• When switching from Lantus/Semglee/Basaglar to twice-daily NPH, it can be anticipated that a higher amount of NPH may be needed in order to achieve an equivalent effect
    • In most patients, leaving the dose the same and retitrating as needed will be appropriate. Patients at high risk for hypoglycemia (e.g. concomitant premeal insulin) may want to reduce their initial NPH dose by 10 - 30%.
    • See converting from long-acting insulin to NPH and twice-daily NPH for other considerations when changing to NPH insulin
Lantus/Semglee/Basaglar and Toujeo
  • Lantus/Semglee/Basaglar to Toujeo
    • When going from Lantus/Semglee/Basaglar to Toujeo, the daily dose remains the same
    • Expect that a higher daily dose of Toujeo will be needed to maintain the same level of glycemic control as an equivalent dose of Lantus/Semglee/Basaglar
    • In a multidose study, the glucose-lowering effect of Toujeo was about 27% lower than that of an equivalent dose of Lantus [21]

  • Toujeo to Lantus/Semglee/Basaglar
    • When going from Toujeo to Lantus/Semglee/Basaglar, the Lantus/Semglee/Basaglar dose should be started at 80% of the Toujeo dose in order to avoid hypoglycemia
    • Lantus/Semglee/Basaglar is more potent than Toujeo; therefore, an equally effective Lantus/Semglee/Basaglar dose will likely be lower [19,23]
    • Example:
      • Patient's Toujeo dose is 60 units a day
      • To convert to Lantus/Semglee/Basaglar: 60 units X 0.80 = 48 units
      • Daily Lantus/Semglee/Basaglar dose will be 48 units
Levemir and NPH
  • NPH to Levemir
    • Daily dose remains the same

  • Levemir to once-daily NPH
    • Dose remains the same
    • For patients who are at risk for hypoglycemia, consider an initial dose reduction of 20 - 30% to account for the peak effect that occurs with NPH. See converting from long-acting insulin to NPH for more.

  • Levemir to twice-daily NPH
    • When converting from Levemir to twice-daily NPH, an initial dose reduction of 20 - 30% may be appropriate in some type 2 diabetics. In a study where twice-daily Levemir was compared to twice-daily NPH, NPH doses of 0.52 units/kg had the same effect as Levemir doses of 0.77 units/kg. [20]
    • See converting from long-acting insulin to NPH and twice-daily NPH for other considerations when changing to NPH insulin
Toujeo and NPH
  • Once-daily NPH to Toujeo
    • Dose remains the same

  • Twice-daily NPH to Toujeo
    • Toujeo dose is 80% of total daily NPH dose
    • Example:
      • Patient's NPH dose is 30 units twice daily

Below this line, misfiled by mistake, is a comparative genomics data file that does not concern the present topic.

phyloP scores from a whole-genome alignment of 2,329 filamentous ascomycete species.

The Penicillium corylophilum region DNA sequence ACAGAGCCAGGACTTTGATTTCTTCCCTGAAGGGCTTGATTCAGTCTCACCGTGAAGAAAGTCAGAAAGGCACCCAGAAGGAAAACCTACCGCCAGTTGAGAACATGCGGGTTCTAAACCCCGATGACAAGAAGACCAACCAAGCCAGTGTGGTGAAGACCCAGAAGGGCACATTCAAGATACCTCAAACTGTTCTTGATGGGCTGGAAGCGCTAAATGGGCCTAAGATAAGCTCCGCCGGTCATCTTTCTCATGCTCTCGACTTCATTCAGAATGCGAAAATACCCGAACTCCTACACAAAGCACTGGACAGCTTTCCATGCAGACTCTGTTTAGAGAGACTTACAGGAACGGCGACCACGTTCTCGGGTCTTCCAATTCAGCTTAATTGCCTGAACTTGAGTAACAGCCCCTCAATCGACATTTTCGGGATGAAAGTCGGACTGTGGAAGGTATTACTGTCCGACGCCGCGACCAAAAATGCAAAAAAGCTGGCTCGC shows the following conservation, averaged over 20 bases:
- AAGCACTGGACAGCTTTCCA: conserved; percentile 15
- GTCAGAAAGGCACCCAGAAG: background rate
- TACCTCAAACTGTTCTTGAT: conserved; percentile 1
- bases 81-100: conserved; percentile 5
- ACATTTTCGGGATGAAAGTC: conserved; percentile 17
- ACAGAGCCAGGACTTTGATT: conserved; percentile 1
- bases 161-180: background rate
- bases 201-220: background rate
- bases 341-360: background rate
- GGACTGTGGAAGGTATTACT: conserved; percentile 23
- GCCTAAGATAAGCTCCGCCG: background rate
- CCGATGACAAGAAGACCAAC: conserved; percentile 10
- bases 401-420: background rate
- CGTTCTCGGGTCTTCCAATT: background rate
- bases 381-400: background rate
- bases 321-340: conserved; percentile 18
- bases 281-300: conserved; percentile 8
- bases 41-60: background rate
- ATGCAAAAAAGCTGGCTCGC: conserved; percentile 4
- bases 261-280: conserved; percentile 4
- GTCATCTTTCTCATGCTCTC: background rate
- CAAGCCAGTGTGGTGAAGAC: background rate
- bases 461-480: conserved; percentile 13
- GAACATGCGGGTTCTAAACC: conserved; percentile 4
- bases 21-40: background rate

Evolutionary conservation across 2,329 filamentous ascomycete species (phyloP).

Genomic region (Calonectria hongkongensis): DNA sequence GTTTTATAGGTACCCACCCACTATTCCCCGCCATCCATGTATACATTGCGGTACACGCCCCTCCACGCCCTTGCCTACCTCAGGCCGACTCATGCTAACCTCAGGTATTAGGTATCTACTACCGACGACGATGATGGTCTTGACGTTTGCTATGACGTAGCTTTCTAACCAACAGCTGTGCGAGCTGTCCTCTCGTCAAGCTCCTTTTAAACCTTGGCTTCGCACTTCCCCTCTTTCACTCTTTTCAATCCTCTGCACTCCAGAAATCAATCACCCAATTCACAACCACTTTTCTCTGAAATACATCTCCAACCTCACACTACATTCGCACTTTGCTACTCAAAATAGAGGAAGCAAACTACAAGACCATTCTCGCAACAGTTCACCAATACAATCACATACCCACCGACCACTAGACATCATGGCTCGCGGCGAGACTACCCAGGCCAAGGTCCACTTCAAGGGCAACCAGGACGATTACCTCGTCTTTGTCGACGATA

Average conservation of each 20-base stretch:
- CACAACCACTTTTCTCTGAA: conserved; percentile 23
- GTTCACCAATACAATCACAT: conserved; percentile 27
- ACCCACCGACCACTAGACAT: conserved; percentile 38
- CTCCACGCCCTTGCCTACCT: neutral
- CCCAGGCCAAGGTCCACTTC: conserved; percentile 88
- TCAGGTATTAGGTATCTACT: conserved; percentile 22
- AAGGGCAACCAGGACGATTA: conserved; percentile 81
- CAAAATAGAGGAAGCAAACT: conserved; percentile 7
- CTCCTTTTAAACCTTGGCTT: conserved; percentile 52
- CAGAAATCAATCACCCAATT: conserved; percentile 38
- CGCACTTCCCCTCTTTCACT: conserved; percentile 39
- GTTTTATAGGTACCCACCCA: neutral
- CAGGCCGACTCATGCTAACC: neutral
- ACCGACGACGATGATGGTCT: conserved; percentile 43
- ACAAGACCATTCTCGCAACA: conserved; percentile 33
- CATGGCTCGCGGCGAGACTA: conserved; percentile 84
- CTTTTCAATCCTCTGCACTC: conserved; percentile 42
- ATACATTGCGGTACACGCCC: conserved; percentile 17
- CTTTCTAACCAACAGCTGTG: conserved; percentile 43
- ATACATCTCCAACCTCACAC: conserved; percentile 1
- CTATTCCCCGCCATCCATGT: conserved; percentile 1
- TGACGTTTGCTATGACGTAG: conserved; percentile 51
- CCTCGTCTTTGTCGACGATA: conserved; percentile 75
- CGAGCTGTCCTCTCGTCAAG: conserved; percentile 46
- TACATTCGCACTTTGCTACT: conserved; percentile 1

• Total daily NPH dose is 60 units
      • To convert to Toujeo: 60 units X 0.80 = 48 units
      • Daily Toujeo dose will be 48 units [19]

  • Toujeo to once-daily NPH
    • Dose remains the same
    • For patients who are at risk for hypoglycemia, consider an initial dose reduction of 20 - 30% to account for the peak effect that occurs with NPH. See converting from long-acting insulin to NPH for more.

  • Toujeo to twice-daily NPH
Toujeo and Levemir
  • Once-daily Levemir to Toujeo
    • Daily dose remains the same [21]

  • Twice-daily Levemir to Toujeo
    • Toujeo dose is 80% of total daily Levemir dose
    • Example:
      • Patient's Levemir dose is 30 units twice daily
      • Total daily Levemir dose is 60 units
      • To convert to Toujeo: 60 units X 0.80 = 48 units
      • Daily Toujeo dose will be 48 units [21]

  • Toujeo to once-daily Levemir
    • Daily dose remains the same [21]

  • Toujeo to twice-daily Levemir
    • Daily dose remains the same. Patients at high risk for hypoglycemia (e.g. concomitant premeal insulin) may want to reduce their initial Levemir dose by 10 - 30%.
Tresiba and Toujeo
  • Tresiba to Toujeo
    • Dose remains the same when switching from Tresiba to Toujeo
    • Expect that a higher daily dose of Toujeo will be needed to maintain the same level of glycemic control as an equivalent dose of Tresiba
    • In a multidose study, the glucose-lowering effect of Toujeo was about 27% lower than that of an equivalent dose of Lantus. Lantus and Tresiba have similar glucose-lowering effects. [21]

  • Toujeo to Tresiba
    • Reduce initial Tresiba dose by 20 - 30% to avoid hypoglycemia. In trials, the glucose-lowering effect of Toujeo was about 27% lower than that of Lantus. Lantus has a similar effect to Tresiba.
Tresiba and NPH
  • NOTE: the manufacturer of Tresiba makes no specific recommendations when switching between NPH and Tresiba. The recommendations presented here are based on the fact that Tresiba has similar glucose-lowering effects as Lantus.

  • Once-daily NPH to Tresiba
    • Dose remains the same

  • Twice-daily NPH to Tresiba
    • Tresiba dose is 80% of total daily NPH dose
    • Example:
      • Patient's NPH dose is 30 units twice daily
      • Total daily NPH dose is 60 units
      • To convert to Tresiba: 60 units X 0.80 = 48 units
      • Daily Tresiba dose will be 48 units [19]

  • Tresiba to once-daily NPH
    • Dose remains the same
    • For patients who are at risk for hypoglycemia, consider an initial dose reduction of 20 - 30% to account for the peak effect that occurs with NPH. See converting from long-acting insulin to NPH for more.

  • Tresiba to twice-daily NPH
    • When switching from Tresiba to twice-daily NPH, it can be anticipated that a higher amount of NPH may be needed in order to achieve an equivalent effect
    • In most patients, leaving the dose the same and retitrating as needed will be appropriate. Patients at high risk for hypoglycemia (e.g. concomitant premeal insulin) may want to reduce their initial NPH dose by 10 - 30%.
    • See converting from long-acting insulin to NPH and twice-daily NPH for other considerations when changing to NPH insulin